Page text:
On Wed, 31 Jul 2013 06:50:11 -0700, Chokh Raj <[log in to unmask]> wrote:

>"My Sweeney, Mr. Eliot": Anne Sexton and the "Impersonal theory of Poetry"
Anne Sexton and the "Impersonal theory of Poetry"
Joanna Gill
University of Exeter, England

The American poet Anne Sexton (1928-1974), although routinely categorized as
a "confessional" poet — indeed as the "mother" or "High-Priestess" of the
mode — infrequently used the epithet, preferring the term "personal." As she
explains: "my poetry is very personal. I don't think I write public poems. I
write very personal poems" and "I was writing personal poetry, often about
the subject of madness."

I looked into this a tiny bit after you sent it CR. One of Sexton's poems
has a title that should be familiar "Hurry Up Please It's Time".  An except:

Once upon a time Ms. Dog was sixty-six.
She had white hair and wrinkles deep as splinters.
her portrait was nailed up like Christ
and she said of it:
That's when I was forty-two,
down in Rockport with a hat on for the sun,
and Barbara drew a line drawing.
We were, at that moment, drinking vodka
and ginger beer and there was a chill in the air,
although it was July, and she gave me her sweater
to bundle up in. The next summer Skeezix tied
strings in that hat when we were fishing in Maine.
(It had gone into the lake twice.)
Of such moments is happiness made.

Forgive us, Father, for we know not. 

As for it being a personal poem Barbara has a thing to say:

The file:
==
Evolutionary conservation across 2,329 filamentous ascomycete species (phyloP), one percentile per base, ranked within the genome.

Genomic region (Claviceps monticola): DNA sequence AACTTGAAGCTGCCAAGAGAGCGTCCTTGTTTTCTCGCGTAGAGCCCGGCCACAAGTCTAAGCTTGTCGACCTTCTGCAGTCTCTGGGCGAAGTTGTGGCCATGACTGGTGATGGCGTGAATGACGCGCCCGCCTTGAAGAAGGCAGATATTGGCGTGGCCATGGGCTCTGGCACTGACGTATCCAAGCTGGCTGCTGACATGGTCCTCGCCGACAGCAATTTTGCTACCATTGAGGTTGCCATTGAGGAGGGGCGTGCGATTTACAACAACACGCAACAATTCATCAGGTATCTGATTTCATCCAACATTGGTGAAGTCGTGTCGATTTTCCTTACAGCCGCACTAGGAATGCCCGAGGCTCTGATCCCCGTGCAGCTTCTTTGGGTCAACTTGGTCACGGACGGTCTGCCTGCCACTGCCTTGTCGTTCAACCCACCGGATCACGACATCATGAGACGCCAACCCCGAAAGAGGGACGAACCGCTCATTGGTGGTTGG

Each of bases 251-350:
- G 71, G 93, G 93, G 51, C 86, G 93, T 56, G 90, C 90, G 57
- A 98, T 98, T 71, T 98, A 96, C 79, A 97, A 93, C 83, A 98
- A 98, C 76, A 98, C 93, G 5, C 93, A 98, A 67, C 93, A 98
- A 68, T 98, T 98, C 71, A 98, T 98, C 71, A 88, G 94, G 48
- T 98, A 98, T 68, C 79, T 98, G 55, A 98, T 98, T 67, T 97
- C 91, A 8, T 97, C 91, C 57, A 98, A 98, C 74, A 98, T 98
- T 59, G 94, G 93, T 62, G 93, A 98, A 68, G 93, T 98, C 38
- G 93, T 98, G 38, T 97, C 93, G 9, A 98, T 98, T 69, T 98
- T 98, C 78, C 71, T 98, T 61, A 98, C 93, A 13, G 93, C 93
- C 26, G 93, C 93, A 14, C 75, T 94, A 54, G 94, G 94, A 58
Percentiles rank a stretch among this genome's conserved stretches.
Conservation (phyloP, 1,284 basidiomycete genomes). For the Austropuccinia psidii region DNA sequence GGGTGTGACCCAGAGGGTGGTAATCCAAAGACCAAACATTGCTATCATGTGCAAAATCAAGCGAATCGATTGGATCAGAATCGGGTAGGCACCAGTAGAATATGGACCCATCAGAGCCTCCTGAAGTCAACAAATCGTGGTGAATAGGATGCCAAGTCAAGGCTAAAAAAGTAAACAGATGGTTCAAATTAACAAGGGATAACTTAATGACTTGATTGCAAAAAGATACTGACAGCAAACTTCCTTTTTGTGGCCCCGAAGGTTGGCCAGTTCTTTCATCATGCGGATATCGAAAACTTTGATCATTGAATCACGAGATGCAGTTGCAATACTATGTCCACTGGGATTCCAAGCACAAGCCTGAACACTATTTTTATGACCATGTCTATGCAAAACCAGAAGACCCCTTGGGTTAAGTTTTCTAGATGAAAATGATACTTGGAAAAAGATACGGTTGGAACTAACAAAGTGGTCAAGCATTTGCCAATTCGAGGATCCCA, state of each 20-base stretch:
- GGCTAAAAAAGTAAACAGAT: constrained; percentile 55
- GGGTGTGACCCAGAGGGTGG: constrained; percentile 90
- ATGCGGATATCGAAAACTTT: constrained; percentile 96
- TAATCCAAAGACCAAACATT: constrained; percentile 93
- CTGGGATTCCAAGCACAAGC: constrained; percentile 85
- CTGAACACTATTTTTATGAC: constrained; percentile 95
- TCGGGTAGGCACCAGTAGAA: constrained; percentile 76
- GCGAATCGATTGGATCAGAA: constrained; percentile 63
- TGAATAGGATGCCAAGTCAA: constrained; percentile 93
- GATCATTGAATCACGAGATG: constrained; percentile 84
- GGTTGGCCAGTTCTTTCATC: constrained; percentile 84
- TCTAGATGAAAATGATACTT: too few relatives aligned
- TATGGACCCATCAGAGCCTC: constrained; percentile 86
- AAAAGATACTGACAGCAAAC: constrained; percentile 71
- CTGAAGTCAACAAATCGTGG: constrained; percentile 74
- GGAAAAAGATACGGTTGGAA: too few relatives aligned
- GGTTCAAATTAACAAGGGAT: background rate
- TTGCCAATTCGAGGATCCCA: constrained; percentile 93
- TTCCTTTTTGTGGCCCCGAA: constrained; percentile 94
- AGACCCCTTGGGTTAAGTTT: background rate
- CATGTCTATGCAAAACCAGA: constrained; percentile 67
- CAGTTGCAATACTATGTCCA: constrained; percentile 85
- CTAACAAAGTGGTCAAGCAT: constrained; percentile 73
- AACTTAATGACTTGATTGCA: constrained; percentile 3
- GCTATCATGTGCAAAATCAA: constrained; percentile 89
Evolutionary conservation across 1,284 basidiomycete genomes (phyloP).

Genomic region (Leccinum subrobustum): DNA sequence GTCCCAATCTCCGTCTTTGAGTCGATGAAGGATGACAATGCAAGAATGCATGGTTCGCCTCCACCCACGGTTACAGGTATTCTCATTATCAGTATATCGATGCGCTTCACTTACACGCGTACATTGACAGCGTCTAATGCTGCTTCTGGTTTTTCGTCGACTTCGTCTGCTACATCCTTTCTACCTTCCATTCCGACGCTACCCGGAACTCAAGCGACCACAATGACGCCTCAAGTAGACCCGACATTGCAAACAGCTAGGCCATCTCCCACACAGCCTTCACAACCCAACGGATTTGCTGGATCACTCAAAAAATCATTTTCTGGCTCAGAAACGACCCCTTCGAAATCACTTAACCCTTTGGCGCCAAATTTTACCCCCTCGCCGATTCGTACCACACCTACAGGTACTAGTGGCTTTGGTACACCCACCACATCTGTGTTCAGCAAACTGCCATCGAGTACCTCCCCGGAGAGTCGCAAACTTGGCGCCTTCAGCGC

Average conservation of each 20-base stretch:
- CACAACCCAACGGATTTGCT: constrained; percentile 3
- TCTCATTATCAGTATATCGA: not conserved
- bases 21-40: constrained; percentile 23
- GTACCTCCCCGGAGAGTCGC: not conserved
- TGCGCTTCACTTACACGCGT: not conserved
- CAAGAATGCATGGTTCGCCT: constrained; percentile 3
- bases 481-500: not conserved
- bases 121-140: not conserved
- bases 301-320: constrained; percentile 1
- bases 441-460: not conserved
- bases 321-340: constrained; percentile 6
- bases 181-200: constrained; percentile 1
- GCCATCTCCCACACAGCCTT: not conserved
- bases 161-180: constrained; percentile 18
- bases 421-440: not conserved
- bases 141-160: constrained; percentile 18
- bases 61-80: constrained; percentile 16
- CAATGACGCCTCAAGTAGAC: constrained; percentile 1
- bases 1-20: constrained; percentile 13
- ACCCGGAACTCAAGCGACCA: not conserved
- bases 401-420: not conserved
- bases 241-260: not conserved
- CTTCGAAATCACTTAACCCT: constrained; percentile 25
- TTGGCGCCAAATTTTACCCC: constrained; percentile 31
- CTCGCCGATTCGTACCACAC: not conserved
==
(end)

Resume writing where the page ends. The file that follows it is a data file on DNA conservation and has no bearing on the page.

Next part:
Barbara Swan
"A Reminiscence"

And then last week my wife and I went to the shore at Rockport (the drive
from the approach to Gloucester to Halibut Point near Folly Cove is one of
my favorites.) In the distance you can see the Dry Salvages, painted white
by the gulls. Things are different now a hundred years from Eliot's memories.

    The river is within us, the sea is all about us;
The sea is the land's edge also, the granite
Into which it reaches, the beaches where it tosses
Its hints of earlier and other creation:
The starfish, the horseshoe crab, the whale's backbone;
The pools where it offers to our curiosity
The more delicate algae and the sea anemone.
It tosses up our losses, the torn seine,
The shattered lobsterpot, the broken oar
And the gear of foreign dead men. The sea has many voices,
Many gods and many voices.

No more broken oars and the foreign men have to fish much further out so
their flotsam is not to be seen. We did see the a lobsterpot but squashed is
a better word these days than shattered as they are made of metal mesh and
cast out with polyproplene rope. Eliot probably missed out on something we
got to enjoy on the way home, fried clam bellies. They were first concocted
about the last summer he spent on Cape Ann.

   Rick Parker